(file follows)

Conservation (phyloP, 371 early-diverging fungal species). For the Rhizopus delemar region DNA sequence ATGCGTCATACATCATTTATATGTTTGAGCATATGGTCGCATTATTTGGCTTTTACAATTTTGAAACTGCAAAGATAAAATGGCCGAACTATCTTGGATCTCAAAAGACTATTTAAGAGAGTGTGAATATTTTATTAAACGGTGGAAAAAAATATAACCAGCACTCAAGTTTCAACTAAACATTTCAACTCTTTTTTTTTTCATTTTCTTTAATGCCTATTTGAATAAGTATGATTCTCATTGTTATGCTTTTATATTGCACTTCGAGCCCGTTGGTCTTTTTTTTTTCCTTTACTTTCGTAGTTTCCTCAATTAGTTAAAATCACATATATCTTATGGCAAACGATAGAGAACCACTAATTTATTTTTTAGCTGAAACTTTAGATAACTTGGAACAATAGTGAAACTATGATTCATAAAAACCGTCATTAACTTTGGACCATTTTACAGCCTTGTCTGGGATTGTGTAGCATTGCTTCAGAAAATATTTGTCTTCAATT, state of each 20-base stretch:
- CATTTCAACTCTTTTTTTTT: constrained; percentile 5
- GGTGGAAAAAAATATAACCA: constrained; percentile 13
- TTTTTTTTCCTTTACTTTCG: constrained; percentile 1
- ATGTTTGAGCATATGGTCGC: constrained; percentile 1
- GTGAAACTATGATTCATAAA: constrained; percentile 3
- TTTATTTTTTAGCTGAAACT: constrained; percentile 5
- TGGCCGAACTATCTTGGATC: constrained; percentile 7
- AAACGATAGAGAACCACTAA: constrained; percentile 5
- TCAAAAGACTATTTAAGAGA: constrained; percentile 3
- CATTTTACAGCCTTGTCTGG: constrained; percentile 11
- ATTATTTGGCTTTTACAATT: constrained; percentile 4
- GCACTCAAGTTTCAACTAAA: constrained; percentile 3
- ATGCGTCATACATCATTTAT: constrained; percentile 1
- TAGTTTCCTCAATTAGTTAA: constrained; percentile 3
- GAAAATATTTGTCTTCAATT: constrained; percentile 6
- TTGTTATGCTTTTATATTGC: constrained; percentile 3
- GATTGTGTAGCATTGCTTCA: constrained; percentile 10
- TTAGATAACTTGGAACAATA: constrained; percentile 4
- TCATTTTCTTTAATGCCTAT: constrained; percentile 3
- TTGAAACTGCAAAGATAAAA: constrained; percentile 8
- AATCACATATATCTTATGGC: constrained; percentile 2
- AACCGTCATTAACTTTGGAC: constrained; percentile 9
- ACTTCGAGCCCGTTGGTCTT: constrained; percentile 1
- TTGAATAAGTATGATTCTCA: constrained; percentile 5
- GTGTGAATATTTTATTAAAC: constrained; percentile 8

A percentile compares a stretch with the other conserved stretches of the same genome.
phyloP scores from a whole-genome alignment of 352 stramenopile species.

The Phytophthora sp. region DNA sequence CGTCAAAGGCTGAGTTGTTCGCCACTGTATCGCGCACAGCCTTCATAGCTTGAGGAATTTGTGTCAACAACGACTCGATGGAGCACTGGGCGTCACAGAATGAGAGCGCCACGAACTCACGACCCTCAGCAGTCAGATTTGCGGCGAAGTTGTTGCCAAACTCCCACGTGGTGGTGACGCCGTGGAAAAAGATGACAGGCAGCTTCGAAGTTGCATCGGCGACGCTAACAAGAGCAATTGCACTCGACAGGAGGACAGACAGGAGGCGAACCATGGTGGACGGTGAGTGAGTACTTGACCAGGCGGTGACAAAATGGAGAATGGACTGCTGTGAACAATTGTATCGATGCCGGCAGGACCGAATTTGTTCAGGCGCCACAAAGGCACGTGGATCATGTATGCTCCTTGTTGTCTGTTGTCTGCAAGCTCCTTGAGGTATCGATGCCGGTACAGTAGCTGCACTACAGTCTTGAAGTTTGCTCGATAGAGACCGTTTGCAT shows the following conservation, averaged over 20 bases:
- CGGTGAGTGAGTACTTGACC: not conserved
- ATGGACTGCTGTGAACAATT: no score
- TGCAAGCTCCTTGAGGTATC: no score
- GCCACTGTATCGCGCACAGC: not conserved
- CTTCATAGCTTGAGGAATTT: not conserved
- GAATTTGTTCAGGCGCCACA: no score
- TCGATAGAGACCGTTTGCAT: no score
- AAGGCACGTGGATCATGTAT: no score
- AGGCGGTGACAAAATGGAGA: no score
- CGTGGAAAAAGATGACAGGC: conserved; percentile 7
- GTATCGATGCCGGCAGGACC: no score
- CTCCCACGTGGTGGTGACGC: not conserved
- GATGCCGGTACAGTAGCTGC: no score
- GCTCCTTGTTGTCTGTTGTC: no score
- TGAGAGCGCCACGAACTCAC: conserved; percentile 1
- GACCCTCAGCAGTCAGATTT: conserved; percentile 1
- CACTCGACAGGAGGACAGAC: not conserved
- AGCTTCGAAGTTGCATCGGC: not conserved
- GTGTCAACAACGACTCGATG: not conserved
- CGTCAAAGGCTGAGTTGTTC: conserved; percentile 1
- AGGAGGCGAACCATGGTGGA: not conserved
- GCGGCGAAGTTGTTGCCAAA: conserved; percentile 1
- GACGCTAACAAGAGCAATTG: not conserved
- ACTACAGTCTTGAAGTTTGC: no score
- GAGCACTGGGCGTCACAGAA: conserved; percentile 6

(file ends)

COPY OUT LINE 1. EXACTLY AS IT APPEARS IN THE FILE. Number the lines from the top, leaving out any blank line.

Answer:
Conservation (phyloP, 371 early-diverging fungal species). For the Rhizopus delemar region DNA sequence ATGCGTCATACATCATTTATATGTTTGAGCATATGGTCGCATTATTTGGCTTTTACAATTTTGAAACTGCAAAGATAAAATGGCCGAACTATCTTGGATCTCAAAAGACTATTTAAGAGAGTGTGAATATTTTATTAAACGGTGGAAAAAAATATAACCAGCACTCAAGTTTCAACTAAACATTTCAACTCTTTTTTTTTTCATTTTCTTTAATGCCTATTTGAATAAGTATGATTCTCATTGTTATGCTTTTATATTGCACTTCGAGCCCGTTGGTCTTTTTTTTTTCCTTTACTTTCGTAGTTTCCTCAATTAGTTAAAATCACATATATCTTATGGCAAACGATAGAGAACCACTAATTTATTTTTTAGCTGAAACTTTAGATAACTTGGAACAATAGTGAAACTATGATTCATAAAAACCGTCATTAACTTTGGACCATTTTACAGCCTTGTCTGGGATTGTGTAGCATTGCTTCAGAAAATATTTGTCTTCAATT, state of each 20-base stretch: